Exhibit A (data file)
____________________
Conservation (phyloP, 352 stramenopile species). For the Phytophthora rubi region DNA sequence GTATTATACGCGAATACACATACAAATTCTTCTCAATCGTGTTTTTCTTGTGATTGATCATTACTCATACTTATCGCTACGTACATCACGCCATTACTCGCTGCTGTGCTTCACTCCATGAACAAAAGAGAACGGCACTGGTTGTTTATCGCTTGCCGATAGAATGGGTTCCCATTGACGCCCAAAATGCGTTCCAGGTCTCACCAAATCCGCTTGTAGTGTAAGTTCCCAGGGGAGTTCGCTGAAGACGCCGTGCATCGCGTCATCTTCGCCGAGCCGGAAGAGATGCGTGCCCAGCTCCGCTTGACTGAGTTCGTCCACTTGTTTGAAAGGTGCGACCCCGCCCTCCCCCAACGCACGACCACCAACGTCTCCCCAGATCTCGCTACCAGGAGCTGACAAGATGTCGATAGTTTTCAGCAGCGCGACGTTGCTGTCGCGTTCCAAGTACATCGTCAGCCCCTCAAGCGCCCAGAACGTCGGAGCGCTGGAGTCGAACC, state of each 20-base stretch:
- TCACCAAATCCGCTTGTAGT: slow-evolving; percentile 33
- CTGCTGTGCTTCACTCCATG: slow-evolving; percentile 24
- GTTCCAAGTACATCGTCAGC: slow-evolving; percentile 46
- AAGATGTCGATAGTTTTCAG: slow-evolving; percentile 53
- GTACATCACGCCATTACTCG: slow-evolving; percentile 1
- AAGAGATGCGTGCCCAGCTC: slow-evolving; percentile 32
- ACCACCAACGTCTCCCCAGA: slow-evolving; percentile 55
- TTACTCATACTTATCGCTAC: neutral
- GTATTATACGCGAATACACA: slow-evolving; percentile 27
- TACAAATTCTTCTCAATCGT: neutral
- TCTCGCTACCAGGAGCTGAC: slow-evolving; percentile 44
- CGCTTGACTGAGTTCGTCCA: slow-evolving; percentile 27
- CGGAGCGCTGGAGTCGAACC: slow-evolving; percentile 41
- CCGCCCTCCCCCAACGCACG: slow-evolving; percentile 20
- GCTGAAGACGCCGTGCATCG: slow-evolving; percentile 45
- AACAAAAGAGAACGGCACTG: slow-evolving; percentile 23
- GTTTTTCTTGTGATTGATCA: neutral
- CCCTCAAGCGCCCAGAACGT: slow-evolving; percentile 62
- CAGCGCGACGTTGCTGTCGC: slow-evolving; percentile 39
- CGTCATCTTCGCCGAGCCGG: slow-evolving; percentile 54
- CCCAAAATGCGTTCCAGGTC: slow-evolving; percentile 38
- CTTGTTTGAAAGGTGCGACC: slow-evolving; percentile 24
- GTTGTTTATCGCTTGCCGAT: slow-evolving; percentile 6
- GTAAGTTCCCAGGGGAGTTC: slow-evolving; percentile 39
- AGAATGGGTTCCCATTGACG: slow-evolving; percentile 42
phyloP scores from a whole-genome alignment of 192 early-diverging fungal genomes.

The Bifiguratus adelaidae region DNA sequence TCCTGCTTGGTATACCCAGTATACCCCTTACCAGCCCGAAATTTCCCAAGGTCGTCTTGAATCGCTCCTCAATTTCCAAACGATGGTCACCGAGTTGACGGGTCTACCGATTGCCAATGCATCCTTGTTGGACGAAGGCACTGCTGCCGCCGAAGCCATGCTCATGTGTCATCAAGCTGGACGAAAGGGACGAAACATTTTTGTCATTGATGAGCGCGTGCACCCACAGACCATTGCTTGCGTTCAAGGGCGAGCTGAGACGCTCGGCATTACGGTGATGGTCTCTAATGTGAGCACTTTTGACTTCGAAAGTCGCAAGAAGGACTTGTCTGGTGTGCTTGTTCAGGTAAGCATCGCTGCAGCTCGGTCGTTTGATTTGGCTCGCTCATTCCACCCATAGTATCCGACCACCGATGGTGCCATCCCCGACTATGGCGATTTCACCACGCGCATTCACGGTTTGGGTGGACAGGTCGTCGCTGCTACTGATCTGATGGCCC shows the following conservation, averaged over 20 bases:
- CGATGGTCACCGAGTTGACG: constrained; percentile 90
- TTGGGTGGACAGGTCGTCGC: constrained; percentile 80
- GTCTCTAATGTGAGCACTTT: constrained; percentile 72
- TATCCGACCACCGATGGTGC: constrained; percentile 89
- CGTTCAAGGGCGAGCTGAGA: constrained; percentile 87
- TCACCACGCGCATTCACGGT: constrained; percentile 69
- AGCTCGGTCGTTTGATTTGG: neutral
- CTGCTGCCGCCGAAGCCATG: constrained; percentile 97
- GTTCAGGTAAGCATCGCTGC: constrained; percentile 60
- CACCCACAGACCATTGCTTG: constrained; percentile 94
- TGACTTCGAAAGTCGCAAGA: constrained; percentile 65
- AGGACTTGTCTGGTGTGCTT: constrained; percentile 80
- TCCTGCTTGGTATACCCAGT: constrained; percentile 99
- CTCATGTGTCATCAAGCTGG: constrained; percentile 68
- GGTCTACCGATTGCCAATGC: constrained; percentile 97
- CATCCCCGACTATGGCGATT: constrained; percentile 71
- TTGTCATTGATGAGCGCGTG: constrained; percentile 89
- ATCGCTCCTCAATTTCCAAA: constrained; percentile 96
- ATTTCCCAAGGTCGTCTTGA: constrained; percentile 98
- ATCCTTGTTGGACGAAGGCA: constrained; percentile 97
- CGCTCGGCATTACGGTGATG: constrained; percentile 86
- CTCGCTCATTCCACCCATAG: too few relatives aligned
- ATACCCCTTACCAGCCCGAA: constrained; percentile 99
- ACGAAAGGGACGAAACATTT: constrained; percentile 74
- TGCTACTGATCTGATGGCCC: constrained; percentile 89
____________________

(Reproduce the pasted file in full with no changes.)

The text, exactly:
Conservation (phyloP, 352 stramenopile species). For the Phytophthora rubi region DNA sequence GTATTATACGCGAATACACATACAAATTCTTCTCAATCGTGTTTTTCTTGTGATTGATCATTACTCATACTTATCGCTACGTACATCACGCCATTACTCGCTGCTGTGCTTCACTCCATGAACAAAAGAGAACGGCACTGGTTGTTTATCGCTTGCCGATAGAATGGGTTCCCATTGACGCCCAAAATGCGTTCCAGGTCTCACCAAATCCGCTTGTAGTGTAAGTTCCCAGGGGAGTTCGCTGAAGACGCCGTGCATCGCGTCATCTTCGCCGAGCCGGAAGAGATGCGTGCCCAGCTCCGCTTGACTGAGTTCGTCCACTTGTTTGAAAGGTGCGACCCCGCCCTCCCCCAACGCACGACCACCAACGTCTCCCCAGATCTCGCTACCAGGAGCTGACAAGATGTCGATAGTTTTCAGCAGCGCGACGTTGCTGTCGCGTTCCAAGTACATCGTCAGCCCCTCAAGCGCCCAGAACGTCGGAGCGCTGGAGTCGAACC, state of each 20-base stretch:
- TCACCAAATCCGCTTGTAGT: slow-evolving; percentile 33
- CTGCTGTGCTTCACTCCATG: slow-evolving; percentile 24
- GTTCCAAGTACATCGTCAGC: slow-evolving; percentile 46
- AAGATGTCGATAGTTTTCAG: slow-evolving; percentile 53
- GTACATCACGCCATTACTCG: slow-evolving; percentile 1
- AAGAGATGCGTGCCCAGCTC: slow-evolving; percentile 32
- ACCACCAACGTCTCCCCAGA: slow-evolving; percentile 55
- TTACTCATACTTATCGCTAC: neutral
- GTATTATACGCGAATACACA: slow-evolving; percentile 27
- TACAAATTCTTCTCAATCGT: neutral
- TCTCGCTACCAGGAGCTGAC: slow-evolving; percentile 44
- CGCTTGACTGAGTTCGTCCA: slow-evolving; percentile 27
- CGGAGCGCTGGAGTCGAACC: slow-evolving; percentile 41
- CCGCCCTCCCCCAACGCACG: slow-evolving; percentile 20
- GCTGAAGACGCCGTGCATCG: slow-evolving; percentile 45
- AACAAAAGAGAACGGCACTG: slow-evolving; percentile 23
- GTTTTTCTTGTGATTGATCA: neutral
- CCCTCAAGCGCCCAGAACGT: slow-evolving; percentile 62
- CAGCGCGACGTTGCTGTCGC: slow-evolving; percentile 39
- CGTCATCTTCGCCGAGCCGG: slow-evolving; percentile 54
- CCCAAAATGCGTTCCAGGTC: slow-evolving; percentile 38
- CTTGTTTGAAAGGTGCGACC: slow-evolving; percentile 24
- GTTGTTTATCGCTTGCCGAT: slow-evolving; percentile 6
- GTAAGTTCCCAGGGGAGTTC: slow-evolving; percentile 39
- AGAATGGGTTCCCATTGACG: slow-evolving; percentile 42
phyloP scores from a whole-genome alignment of 192 early-diverging fungal genomes.

The Bifiguratus adelaidae region DNA sequence TCCTGCTTGGTATACCCAGTATACCCCTTACCAGCCCGAAATTTCCCAAGGTCGTCTTGAATCGCTCCTCAATTTCCAAACGATGGTCACCGAGTTGACGGGTCTACCGATTGCCAATGCATCCTTGTTGGACGAAGGCACTGCTGCCGCCGAAGCCATGCTCATGTGTCATCAAGCTGGACGAAAGGGACGAAACATTTTTGTCATTGATGAGCGCGTGCACCCACAGACCATTGCTTGCGTTCAAGGGCGAGCTGAGACGCTCGGCATTACGGTGATGGTCTCTAATGTGAGCACTTTTGACTTCGAAAGTCGCAAGAAGGACTTGTCTGGTGTGCTTGTTCAGGTAAGCATCGCTGCAGCTCGGTCGTTTGATTTGGCTCGCTCATTCCACCCATAGTATCCGACCACCGATGGTGCCATCCCCGACTATGGCGATTTCACCACGCGCATTCACGGTTTGGGTGGACAGGTCGTCGCTGCTACTGATCTGATGGCCC shows the following conservation, averaged over 20 bases:
- CGATGGTCACCGAGTTGACG: constrained; percentile 90
- TTGGGTGGACAGGTCGTCGC: constrained; percentile 80
- GTCTCTAATGTGAGCACTTT: constrained; percentile 72
- TATCCGACCACCGATGGTGC: constrained; percentile 89
- CGTTCAAGGGCGAGCTGAGA: constrained; percentile 87
- TCACCACGCGCATTCACGGT: constrained; percentile 69
- AGCTCGGTCGTTTGATTTGG: neutral
- CTGCTGCCGCCGAAGCCATG: constrained; percentile 97
- GTTCAGGTAAGCATCGCTGC: constrained; percentile 60
- CACCCACAGACCATTGCTTG: constrained; percentile 94
- TGACTTCGAAAGTCGCAAGA: constrained; percentile 65
- AGGACTTGTCTGGTGTGCTT: constrained; percentile 80
- TCCTGCTTGGTATACCCAGT: constrained; percentile 99
- CTCATGTGTCATCAAGCTGG: constrained; percentile 68
- GGTCTACCGATTGCCAATGC: constrained; percentile 97
- CATCCCCGACTATGGCGATT: constrained; percentile 71
- TTGTCATTGATGAGCGCGTG: constrained; percentile 89
- ATCGCTCCTCAATTTCCAAA: constrained; percentile 96
- ATTTCCCAAGGTCGTCTTGA: constrained; percentile 98
- ATCCTTGTTGGACGAAGGCA: constrained; percentile 97
- CGCTCGGCATTACGGTGATG: constrained; percentile 86
- CTCGCTCATTCCACCCATAG: too few relatives aligned
- ATACCCCTTACCAGCCCGAA: constrained; percentile 99
- ACGAAAGGGACGAAACATTT: constrained; percentile 74
- TGCTACTGATCTGATGGCCC: constrained; percentile 89